Show me a person who is sure, certain and comfortable with everything they ever think or do and you’ll show me someone I am not particularly interested in spending very much time with.
Honesty and inconsistency are actually not strange bedfellows.
I can read two posts here on any given day and find thoughts or ideas which seem to conflict with each other. I used to be slightly alarmed by this, particularly when there was a hit to a link that seemed to clash with an idea I just posted; almost as if someone was looking for it.
Once I took the time to think about it, however, the concern dissipated. It dissipated because anyone who is honestly striving, working, and occasionally stumbling on the journey of life will sometimes fall short of their ideals. The spirit is always warring against the flesh, and the flesh against the spirit. Toss in the natural *stuff* that goes on in my very feminine psyche, and if I didn’t know me, left to judge based only on posts on my own blog, I might think I was a little bonkers.
Or I would, if I hadn’t figured out that best behavior Elspeth and not-so-best behavior Elspeth are both still Elspeth. The me who is full of myself one day is the same me who is humbled the next by the love of God or my husband, or the difficulty of trying to properly educate two children with very different personalities.
I once heard this from a mostly forgettable preacher, except he said one thing was pretty unforgettable. He talked about what he called “The Four You’s”, even though he followed it by rattling off five categories. They are:
- The you that you think you are
- The you that others think you are
- The you that you want to be
- The you that others want you to be
- The you that you really are (and whom only God really knows)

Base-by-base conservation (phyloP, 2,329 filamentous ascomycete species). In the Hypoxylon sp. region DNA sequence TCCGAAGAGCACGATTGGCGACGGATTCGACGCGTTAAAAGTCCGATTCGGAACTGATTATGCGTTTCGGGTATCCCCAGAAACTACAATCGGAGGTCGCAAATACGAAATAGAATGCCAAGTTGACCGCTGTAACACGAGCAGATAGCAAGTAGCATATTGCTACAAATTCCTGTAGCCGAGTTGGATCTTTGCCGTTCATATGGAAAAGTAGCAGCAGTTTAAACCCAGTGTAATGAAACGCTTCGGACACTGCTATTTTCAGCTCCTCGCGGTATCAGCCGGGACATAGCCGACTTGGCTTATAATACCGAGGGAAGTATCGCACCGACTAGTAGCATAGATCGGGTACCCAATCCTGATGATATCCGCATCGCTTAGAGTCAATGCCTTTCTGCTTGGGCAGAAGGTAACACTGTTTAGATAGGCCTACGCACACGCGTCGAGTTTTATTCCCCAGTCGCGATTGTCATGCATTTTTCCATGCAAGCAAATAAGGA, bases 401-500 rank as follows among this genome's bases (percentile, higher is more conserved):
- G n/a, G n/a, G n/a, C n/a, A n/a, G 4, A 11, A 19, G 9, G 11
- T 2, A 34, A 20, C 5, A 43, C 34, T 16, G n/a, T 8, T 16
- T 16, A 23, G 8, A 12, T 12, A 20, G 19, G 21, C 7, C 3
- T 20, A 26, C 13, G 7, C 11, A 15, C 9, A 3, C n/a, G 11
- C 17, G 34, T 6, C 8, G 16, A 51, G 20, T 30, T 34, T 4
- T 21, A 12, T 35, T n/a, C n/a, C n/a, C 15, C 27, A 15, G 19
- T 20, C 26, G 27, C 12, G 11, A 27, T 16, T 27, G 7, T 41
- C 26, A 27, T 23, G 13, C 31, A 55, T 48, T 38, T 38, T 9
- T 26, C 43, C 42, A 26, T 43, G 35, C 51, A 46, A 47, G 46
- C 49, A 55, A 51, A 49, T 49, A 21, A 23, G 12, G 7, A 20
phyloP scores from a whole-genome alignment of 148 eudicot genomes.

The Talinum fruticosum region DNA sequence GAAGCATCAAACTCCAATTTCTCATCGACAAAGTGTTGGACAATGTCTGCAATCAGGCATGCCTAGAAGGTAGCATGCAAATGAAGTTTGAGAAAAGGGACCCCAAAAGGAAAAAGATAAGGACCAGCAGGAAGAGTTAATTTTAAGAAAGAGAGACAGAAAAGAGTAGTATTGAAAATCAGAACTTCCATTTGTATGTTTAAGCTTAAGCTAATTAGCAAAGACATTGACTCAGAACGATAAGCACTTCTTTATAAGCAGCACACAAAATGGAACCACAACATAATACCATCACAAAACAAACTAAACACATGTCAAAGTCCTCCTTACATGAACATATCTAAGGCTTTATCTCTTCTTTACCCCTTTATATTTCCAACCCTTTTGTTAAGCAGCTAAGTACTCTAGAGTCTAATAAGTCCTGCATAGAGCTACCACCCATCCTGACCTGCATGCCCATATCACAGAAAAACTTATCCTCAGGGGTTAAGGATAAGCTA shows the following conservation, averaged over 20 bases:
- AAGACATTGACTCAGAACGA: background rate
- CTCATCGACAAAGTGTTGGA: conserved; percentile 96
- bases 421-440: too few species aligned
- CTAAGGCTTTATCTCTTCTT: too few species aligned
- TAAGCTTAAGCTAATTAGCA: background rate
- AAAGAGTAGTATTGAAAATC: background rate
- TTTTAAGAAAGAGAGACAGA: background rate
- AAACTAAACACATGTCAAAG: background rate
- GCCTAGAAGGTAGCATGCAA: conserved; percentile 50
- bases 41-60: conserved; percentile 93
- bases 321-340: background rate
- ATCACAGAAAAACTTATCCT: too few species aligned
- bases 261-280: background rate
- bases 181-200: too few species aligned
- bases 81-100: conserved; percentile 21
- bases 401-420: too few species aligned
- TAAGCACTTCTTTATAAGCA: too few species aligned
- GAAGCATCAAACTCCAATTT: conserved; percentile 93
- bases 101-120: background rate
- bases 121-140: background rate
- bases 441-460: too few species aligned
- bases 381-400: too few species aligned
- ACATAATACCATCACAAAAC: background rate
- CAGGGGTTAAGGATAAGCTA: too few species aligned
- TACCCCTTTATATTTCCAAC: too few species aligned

Every one of us, whether we realize or acknowledge it, are navigating our lives through the prisms of these versions of ourselves. As we grow and mature, their intersections should be frequent and the tensions should gradually fade into one another. To those in our inner circles, these are almost seamless. The farther you pan out, however, the more the distinctions emerge; sometimes out of a necessity that is good and healthy, and sometimes without us even noticing.
The things we do, the way we speak to others, the decisions we make about what we will and will not do? These behaviors should be externally consistent, and for most ethical, moral, honest people, they are. None of that however, diminishes the internal tension, the struggles, the questions, the *stuff* that we all wrestle with on the inside.
When I look back over the things I’ve written, I am at ease, for example, with the contradictions between my internal feelings of mundaneness and the oft-stated expression of others that I might be in some way extraordinary. The “me that others think I am” or the “me that others want me to be” don’t cancel out the “me that I think I am”, or the “me I want to be”.
All of those Elspeths are reflected here. These words are an outpouring of the ambiguity that is the struggle between being, doing, and finding the balance. Maturity, I am learning, requires a fairly high tolerance for ambiguity.
Despite my many imperfections, there are some things about me that others have found commendable. These are simply two parallel truths. One of the great regrets of my tenure writing this way in this forum is my naivete regarding the ability of people (including me at times), to appreciate nuances and unspoken realities that I assumed went without saying. I now know, and shall never forget, that nothing does.
There is only One Good, Perfect Being who has all His spit together, and I’m fine admitting that it ain’t me.
“…if you haven’t stood before God and been confused, you’re probably not standing before the real God”~ Steve Brown
 My favorite theologcal quote concerning the realty of truth in parallel lines can be found here.